At his 2010 State of the City address, Mayor Bloomberg discussed the problem of the widening disparities between young black and Latino males and their peers. Back then, he said he would do something about it.
Bloomberg announced yesterday that following 18 months of research, the City will launch a new program, entitled "Young Men's Initiative" to tackle the problems slowing the advancement of black and Latino young men.
“When we look at poverty rates, graduation rates, crime rates, and employment rates, one thing stands out: Blacks and Latinos are not fully sharing in the promise of American freedom, and far too many are trapped in circumstances that are difficult to escape,” said Mayor Bloomberg.
Through a $127 million investment from a coalition of both private and public agencies, broad policy changes and agency reforms will aim to connect young men to educational, employment and mentoring opportunities. The mayor's calling the plan "the nation's boldest and most comprehensive" effort in this area.
“Even though skin color in America no longer determines a child’s fate, sadly, it tells us more about a child’s future than it should," Bloomberg said. "And so this morning, we are confronting these facts head-on, not to lament them, but to change them, and to ensure that ‘equal opportunity’ is not an abstract notion but an everyday reality for all New Yorkers.”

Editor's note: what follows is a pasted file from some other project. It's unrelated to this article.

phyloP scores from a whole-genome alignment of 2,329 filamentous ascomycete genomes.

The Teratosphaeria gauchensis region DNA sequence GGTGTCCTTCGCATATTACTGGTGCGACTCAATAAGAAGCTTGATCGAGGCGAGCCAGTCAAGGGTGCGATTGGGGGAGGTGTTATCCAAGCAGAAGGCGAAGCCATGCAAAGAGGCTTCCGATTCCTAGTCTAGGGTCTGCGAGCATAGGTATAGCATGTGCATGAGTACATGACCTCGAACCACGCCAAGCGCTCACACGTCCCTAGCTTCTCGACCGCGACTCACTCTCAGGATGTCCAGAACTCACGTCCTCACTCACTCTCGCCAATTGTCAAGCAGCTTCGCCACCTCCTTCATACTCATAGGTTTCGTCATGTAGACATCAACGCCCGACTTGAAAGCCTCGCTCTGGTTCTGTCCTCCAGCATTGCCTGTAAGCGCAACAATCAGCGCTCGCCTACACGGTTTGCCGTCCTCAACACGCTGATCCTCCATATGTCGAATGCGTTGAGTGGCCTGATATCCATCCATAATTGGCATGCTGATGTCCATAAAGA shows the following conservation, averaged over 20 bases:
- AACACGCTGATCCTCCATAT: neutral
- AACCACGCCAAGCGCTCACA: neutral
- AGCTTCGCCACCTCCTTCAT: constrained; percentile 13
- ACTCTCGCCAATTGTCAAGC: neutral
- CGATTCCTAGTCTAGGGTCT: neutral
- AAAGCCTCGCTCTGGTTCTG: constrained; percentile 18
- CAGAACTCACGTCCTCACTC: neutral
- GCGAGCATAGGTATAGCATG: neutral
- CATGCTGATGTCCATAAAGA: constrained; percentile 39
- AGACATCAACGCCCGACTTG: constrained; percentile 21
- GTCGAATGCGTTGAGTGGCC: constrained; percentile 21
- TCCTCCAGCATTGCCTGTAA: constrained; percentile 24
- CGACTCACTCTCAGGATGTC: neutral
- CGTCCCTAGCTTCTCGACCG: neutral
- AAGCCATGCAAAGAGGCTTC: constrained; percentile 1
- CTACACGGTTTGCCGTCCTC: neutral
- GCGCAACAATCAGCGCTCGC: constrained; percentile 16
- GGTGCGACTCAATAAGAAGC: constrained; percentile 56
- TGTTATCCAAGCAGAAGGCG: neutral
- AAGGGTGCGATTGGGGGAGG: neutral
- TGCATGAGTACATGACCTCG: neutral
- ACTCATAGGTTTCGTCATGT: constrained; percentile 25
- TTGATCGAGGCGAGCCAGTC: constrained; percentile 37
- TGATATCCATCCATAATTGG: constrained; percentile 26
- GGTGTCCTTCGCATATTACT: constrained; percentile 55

“This is a crisis that demands a crisis response,” said Deputy Mayor Gibbs. “New York City is going to send a signal that the situation facing young black and Latino men requires the same kind of aggressive, cross-agency response that a natural disaster would demand, because fixing these outcomes is critical to the City’s health and future.”
In January 2010, Mayor Bloomberg asked two experts on youth development – David Banks, President of the Eagle Academy Foundation, and Ana Oliveira, President of the New York Women’s Foundation – to lead an investigation into the barriers that black and Latino young men encounter, and what the City could do to better connect them to opportunities.
The report found that, across the five boroughs, black and Latino young men have a poverty rate 50 percent higher than white and Asian young men; their unemployment rate is 60 percent higher; they are two times more likely not to graduate from high school; they are more likely to become teen fathers; and more than 90 percent of all young murder victims and perpetrators are black and Latino.
The Report recommended that the City take the following actions:
- Reduce the achievement gap in schools by implementing targeted strategies and improving outcomes for black and Latino youth in our public schools.
- Reform the juvenile and criminal justice systems so that our interventions produce young people prepared for second chances and not to return to jail.
- Connect more black and Latino young men to employment by reducing the barriers they may experience in obtaining work.
- Improve the health of young men, encouraging more fathers to be involved in the lives of their children, and breaking the cycle of premature fathering.
In the coming weeks, Bed-Stuy Patch will delve deeper into the issues and findings of this report, as well as give closer examination to the "Young Men's Initiative," the plans the mayor has put in place to address them.